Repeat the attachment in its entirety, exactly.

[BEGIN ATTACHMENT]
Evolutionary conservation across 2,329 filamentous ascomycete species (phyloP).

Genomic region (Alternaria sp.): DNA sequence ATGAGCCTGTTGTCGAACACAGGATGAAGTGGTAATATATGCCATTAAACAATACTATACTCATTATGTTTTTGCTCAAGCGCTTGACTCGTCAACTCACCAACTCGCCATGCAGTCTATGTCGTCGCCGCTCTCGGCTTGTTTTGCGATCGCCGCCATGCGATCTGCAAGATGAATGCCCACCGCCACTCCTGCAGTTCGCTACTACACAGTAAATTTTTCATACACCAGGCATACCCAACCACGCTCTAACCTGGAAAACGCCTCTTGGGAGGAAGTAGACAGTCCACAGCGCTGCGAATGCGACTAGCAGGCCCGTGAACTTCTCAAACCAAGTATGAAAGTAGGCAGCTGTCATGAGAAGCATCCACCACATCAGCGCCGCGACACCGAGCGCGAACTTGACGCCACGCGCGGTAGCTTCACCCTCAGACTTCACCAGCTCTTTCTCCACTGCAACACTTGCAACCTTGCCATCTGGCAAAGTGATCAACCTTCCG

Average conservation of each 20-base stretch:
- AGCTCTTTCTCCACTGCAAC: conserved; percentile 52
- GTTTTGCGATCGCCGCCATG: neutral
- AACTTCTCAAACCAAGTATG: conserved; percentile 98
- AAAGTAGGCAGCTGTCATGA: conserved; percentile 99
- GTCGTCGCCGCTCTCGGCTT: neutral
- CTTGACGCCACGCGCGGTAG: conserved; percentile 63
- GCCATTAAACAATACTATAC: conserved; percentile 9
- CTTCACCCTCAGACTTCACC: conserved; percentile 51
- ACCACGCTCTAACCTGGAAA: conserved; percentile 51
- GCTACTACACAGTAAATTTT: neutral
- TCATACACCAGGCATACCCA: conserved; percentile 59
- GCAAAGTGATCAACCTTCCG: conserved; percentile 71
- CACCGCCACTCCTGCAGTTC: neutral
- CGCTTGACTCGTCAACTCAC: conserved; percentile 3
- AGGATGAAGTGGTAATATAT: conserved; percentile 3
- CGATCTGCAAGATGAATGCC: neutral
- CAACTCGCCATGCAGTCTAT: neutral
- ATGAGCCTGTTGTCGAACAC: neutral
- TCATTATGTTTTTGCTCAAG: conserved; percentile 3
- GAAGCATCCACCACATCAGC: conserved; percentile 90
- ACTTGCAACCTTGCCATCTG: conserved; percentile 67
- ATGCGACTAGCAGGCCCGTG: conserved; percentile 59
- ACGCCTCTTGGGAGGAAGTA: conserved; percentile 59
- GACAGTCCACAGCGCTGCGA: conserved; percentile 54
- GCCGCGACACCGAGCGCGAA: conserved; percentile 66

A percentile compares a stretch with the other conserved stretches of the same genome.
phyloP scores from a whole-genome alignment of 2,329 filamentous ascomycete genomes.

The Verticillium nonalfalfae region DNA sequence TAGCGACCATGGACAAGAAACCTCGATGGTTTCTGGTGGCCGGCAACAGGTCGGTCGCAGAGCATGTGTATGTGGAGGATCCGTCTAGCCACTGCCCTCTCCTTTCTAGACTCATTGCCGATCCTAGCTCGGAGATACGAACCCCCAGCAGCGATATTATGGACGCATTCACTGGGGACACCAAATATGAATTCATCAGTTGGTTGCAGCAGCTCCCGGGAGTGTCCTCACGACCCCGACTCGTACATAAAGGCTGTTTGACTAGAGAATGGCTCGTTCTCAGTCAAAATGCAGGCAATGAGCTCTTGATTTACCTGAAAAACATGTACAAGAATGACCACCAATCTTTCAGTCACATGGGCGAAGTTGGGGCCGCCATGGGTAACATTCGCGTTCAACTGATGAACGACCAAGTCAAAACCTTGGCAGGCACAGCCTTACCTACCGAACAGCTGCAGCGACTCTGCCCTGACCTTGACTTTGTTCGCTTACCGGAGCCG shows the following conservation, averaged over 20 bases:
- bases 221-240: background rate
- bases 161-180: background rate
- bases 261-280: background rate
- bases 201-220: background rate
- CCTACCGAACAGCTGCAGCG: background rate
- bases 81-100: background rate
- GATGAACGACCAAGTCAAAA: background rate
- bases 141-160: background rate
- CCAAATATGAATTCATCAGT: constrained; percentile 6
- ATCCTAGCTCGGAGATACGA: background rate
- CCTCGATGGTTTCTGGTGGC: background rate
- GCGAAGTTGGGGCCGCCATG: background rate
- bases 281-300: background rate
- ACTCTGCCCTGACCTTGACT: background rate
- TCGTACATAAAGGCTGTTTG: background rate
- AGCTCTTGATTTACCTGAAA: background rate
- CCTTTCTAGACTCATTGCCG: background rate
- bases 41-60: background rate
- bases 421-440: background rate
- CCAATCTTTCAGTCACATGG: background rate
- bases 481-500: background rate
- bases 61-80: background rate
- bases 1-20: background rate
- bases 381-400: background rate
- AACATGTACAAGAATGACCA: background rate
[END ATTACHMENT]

Evolutionary conservation across 2,329 filamentous ascomycete species (phyloP).

Genomic region (Alternaria sp.): DNA sequence ATGAGCCTGTTGTCGAACACAGGATGAAGTGGTAATATATGCCATTAAACAATACTATACTCATTATGTTTTTGCTCAAGCGCTTGACTCGTCAACTCACCAACTCGCCATGCAGTCTATGTCGTCGCCGCTCTCGGCTTGTTTTGCGATCGCCGCCATGCGATCTGCAAGATGAATGCCCACCGCCACTCCTGCAGTTCGCTACTACACAGTAAATTTTTCATACACCAGGCATACCCAACCACGCTCTAACCTGGAAAACGCCTCTTGGGAGGAAGTAGACAGTCCACAGCGCTGCGAATGCGACTAGCAGGCCCGTGAACTTCTCAAACCAAGTATGAAAGTAGGCAGCTGTCATGAGAAGCATCCACCACATCAGCGCCGCGACACCGAGCGCGAACTTGACGCCACGCGCGGTAGCTTCACCCTCAGACTTCACCAGCTCTTTCTCCACTGCAACACTTGCAACCTTGCCATCTGGCAAAGTGATCAACCTTCCG

Average conservation of each 20-base stretch:
- AGCTCTTTCTCCACTGCAAC: conserved; percentile 52
- GTTTTGCGATCGCCGCCATG: neutral
- AACTTCTCAAACCAAGTATG: conserved; percentile 98
- AAAGTAGGCAGCTGTCATGA: conserved; percentile 99
- GTCGTCGCCGCTCTCGGCTT: neutral
- CTTGACGCCACGCGCGGTAG: conserved; percentile 63
- GCCATTAAACAATACTATAC: conserved; percentile 9
- CTTCACCCTCAGACTTCACC: conserved; percentile 51
- ACCACGCTCTAACCTGGAAA: conserved; percentile 51
- GCTACTACACAGTAAATTTT: neutral
- TCATACACCAGGCATACCCA: conserved; percentile 59
- GCAAAGTGATCAACCTTCCG: conserved; percentile 71
- CACCGCCACTCCTGCAGTTC: neutral
- CGCTTGACTCGTCAACTCAC: conserved; percentile 3
- AGGATGAAGTGGTAATATAT: conserved; percentile 3
- CGATCTGCAAGATGAATGCC: neutral
- CAACTCGCCATGCAGTCTAT: neutral
- ATGAGCCTGTTGTCGAACAC: neutral
- TCATTATGTTTTTGCTCAAG: conserved; percentile 3
- GAAGCATCCACCACATCAGC: conserved; percentile 90
- ACTTGCAACCTTGCCATCTG: conserved; percentile 67
- ATGCGACTAGCAGGCCCGTG: conserved; percentile 59
- ACGCCTCTTGGGAGGAAGTA: conserved; percentile 59
- GACAGTCCACAGCGCTGCGA: conserved; percentile 54
- GCCGCGACACCGAGCGCGAA: conserved; percentile 66

A percentile compares a stretch with the other conserved stretches of the same genome.
phyloP scores from a whole-genome alignment of 2,329 filamentous ascomycete genomes.

The Verticillium nonalfalfae region DNA sequence TAGCGACCATGGACAAGAAACCTCGATGGTTTCTGGTGGCCGGCAACAGGTCGGTCGCAGAGCATGTGTATGTGGAGGATCCGTCTAGCCACTGCCCTCTCCTTTCTAGACTCATTGCCGATCCTAGCTCGGAGATACGAACCCCCAGCAGCGATATTATGGACGCATTCACTGGGGACACCAAATATGAATTCATCAGTTGGTTGCAGCAGCTCCCGGGAGTGTCCTCACGACCCCGACTCGTACATAAAGGCTGTTTGACTAGAGAATGGCTCGTTCTCAGTCAAAATGCAGGCAATGAGCTCTTGATTTACCTGAAAAACATGTACAAGAATGACCACCAATCTTTCAGTCACATGGGCGAAGTTGGGGCCGCCATGGGTAACATTCGCGTTCAACTGATGAACGACCAAGTCAAAACCTTGGCAGGCACAGCCTTACCTACCGAACAGCTGCAGCGACTCTGCCCTGACCTTGACTTTGTTCGCTTACCGGAGCCG shows the following conservation, averaged over 20 bases:
- bases 221-240: background rate
- bases 161-180: background rate
- bases 261-280: background rate
- bases 201-220: background rate
- CCTACCGAACAGCTGCAGCG: background rate
- bases 81-100: background rate
- GATGAACGACCAAGTCAAAA: background rate
- bases 141-160: background rate
- CCAAATATGAATTCATCAGT: constrained; percentile 6
- ATCCTAGCTCGGAGATACGA: background rate
- CCTCGATGGTTTCTGGTGGC: background rate
- GCGAAGTTGGGGCCGCCATG: background rate
- bases 281-300: background rate
- ACTCTGCCCTGACCTTGACT: background rate
- TCGTACATAAAGGCTGTTTG: background rate
- AGCTCTTGATTTACCTGAAA: background rate
- CCTTTCTAGACTCATTGCCG: background rate
- bases 41-60: background rate
- bases 421-440: background rate
- CCAATCTTTCAGTCACATGG: background rate
- bases 481-500: background rate
- bases 61-80: background rate
- bases 1-20: background rate
- bases 381-400: background rate
- AACATGTACAAGAATGACCA: background rate